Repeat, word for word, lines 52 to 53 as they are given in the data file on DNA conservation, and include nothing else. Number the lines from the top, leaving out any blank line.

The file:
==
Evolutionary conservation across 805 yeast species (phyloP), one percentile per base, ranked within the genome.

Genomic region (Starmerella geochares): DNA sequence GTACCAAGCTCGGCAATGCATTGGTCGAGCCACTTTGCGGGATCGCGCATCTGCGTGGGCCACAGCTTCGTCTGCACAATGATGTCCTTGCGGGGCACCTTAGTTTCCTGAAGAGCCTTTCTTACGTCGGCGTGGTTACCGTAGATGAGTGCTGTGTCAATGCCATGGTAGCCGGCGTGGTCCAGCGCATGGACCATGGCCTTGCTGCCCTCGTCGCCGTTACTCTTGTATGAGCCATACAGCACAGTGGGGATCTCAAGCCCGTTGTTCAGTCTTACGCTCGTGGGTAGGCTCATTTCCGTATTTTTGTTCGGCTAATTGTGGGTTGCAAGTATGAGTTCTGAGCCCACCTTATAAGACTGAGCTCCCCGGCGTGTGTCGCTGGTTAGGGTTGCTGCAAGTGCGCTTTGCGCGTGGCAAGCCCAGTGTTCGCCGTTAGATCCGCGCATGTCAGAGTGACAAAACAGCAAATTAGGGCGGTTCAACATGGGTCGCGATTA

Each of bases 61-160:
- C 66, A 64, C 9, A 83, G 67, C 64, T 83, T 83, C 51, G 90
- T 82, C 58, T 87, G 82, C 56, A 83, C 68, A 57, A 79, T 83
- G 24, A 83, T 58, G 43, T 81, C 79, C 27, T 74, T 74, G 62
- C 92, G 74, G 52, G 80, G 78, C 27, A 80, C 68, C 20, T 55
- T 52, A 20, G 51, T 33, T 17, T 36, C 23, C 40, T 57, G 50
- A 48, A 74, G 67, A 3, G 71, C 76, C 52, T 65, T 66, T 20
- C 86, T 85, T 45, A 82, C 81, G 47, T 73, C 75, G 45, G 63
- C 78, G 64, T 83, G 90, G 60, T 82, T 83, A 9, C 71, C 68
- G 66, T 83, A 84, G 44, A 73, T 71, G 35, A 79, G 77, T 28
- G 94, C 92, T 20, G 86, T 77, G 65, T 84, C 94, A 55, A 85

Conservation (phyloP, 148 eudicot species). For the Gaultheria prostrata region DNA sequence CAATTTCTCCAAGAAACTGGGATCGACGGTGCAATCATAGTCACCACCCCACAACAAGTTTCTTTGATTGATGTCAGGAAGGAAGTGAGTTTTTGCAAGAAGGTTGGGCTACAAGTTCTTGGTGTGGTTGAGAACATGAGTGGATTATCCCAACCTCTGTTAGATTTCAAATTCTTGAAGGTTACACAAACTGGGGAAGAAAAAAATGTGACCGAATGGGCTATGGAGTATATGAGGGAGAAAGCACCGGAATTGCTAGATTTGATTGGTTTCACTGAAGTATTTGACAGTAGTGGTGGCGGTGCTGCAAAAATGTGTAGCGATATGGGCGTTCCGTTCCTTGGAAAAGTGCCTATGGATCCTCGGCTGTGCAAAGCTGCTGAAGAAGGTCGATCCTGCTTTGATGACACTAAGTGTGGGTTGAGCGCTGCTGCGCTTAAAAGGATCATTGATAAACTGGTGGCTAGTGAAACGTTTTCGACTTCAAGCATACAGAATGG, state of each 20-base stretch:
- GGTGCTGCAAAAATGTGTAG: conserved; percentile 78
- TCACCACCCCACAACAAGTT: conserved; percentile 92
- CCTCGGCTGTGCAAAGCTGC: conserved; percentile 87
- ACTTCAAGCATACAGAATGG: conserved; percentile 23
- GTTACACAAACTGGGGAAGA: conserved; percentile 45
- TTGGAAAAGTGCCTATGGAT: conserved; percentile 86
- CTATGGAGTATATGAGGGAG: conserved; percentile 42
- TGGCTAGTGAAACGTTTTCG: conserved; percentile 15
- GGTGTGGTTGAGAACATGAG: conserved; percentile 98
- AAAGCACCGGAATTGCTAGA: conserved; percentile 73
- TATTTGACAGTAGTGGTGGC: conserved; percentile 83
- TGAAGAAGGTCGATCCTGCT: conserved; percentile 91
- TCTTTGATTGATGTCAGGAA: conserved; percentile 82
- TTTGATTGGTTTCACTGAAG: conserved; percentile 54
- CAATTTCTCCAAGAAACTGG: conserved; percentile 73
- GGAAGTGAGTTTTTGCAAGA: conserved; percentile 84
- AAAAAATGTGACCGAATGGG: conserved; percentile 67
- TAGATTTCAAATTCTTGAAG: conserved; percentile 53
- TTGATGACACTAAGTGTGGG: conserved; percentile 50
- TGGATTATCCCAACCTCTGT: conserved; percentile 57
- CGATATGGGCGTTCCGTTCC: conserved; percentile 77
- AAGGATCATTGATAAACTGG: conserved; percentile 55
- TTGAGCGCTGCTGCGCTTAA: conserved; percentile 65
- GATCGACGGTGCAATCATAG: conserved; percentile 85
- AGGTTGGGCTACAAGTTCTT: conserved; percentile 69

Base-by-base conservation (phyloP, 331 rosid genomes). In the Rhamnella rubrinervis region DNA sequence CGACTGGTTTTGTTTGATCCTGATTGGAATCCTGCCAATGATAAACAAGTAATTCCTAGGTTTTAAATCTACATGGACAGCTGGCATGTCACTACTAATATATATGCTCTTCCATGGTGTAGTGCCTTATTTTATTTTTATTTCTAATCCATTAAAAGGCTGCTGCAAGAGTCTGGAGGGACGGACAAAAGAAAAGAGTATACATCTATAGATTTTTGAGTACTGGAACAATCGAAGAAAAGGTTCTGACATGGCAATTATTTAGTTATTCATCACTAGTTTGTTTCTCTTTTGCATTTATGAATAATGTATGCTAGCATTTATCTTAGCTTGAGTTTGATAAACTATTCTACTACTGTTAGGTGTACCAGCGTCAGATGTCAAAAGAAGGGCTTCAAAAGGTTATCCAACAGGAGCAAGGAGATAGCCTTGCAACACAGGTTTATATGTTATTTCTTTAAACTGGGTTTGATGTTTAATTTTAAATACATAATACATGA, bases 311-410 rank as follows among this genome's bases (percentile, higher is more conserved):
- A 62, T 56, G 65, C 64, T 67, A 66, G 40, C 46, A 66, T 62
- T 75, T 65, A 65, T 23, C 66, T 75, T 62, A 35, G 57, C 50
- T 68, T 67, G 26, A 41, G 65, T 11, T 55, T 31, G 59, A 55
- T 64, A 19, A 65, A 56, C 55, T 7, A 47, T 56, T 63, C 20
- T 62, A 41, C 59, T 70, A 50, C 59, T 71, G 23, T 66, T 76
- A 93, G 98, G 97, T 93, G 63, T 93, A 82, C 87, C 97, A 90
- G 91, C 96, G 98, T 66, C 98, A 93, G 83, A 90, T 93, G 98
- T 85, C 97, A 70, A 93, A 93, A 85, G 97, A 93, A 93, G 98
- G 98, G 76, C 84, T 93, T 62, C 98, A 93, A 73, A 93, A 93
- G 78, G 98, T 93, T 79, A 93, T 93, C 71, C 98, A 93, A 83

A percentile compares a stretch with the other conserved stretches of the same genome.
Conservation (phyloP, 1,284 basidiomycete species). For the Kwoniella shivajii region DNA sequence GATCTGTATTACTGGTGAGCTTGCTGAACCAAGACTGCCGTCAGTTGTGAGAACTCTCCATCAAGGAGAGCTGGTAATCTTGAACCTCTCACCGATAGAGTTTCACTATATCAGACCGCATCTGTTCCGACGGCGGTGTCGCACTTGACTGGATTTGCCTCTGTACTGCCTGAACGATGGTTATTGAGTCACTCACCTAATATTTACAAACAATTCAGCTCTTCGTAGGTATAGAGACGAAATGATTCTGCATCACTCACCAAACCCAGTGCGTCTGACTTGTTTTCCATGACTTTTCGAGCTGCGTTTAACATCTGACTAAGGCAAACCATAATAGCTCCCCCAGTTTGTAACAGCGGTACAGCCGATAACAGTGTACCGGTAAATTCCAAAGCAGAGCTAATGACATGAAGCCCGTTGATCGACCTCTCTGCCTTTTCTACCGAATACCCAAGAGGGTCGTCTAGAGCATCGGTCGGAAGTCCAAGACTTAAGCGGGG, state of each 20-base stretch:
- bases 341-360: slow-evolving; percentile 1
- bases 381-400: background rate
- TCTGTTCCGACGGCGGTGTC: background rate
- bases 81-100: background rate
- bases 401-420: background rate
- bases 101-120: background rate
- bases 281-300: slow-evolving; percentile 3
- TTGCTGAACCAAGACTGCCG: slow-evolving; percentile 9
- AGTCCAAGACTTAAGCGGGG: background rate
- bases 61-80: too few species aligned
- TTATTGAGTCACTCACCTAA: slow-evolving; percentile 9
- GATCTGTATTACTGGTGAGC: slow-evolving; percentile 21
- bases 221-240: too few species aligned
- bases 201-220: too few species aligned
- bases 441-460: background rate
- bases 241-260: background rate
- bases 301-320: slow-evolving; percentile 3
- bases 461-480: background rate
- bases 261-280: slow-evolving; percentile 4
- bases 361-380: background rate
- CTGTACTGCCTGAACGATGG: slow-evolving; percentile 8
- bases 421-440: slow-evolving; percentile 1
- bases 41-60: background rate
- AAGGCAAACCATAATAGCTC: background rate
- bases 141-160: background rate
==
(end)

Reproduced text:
Conservation (phyloP, 1,284 basidiomycete species). For the Kwoniella shivajii region DNA sequence GATCTGTATTACTGGTGAGCTTGCTGAACCAAGACTGCCGTCAGTTGTGAGAACTCTCCATCAAGGAGAGCTGGTAATCTTGAACCTCTCACCGATAGAGTTTCACTATATCAGACCGCATCTGTTCCGACGGCGGTGTCGCACTTGACTGGATTTGCCTCTGTACTGCCTGAACGATGGTTATTGAGTCACTCACCTAATATTTACAAACAATTCAGCTCTTCGTAGGTATAGAGACGAAATGATTCTGCATCACTCACCAAACCCAGTGCGTCTGACTTGTTTTCCATGACTTTTCGAGCTGCGTTTAACATCTGACTAAGGCAAACCATAATAGCTCCCCCAGTTTGTAACAGCGGTACAGCCGATAACAGTGTACCGGTAAATTCCAAAGCAGAGCTAATGACATGAAGCCCGTTGATCGACCTCTCTGCCTTTTCTACCGAATACCCAAGAGGGTCGTCTAGAGCATCGGTCGGAAGTCCAAGACTTAAGCGGGG, state of each 20-base stretch:
- bases 341-360: slow-evolving; percentile 1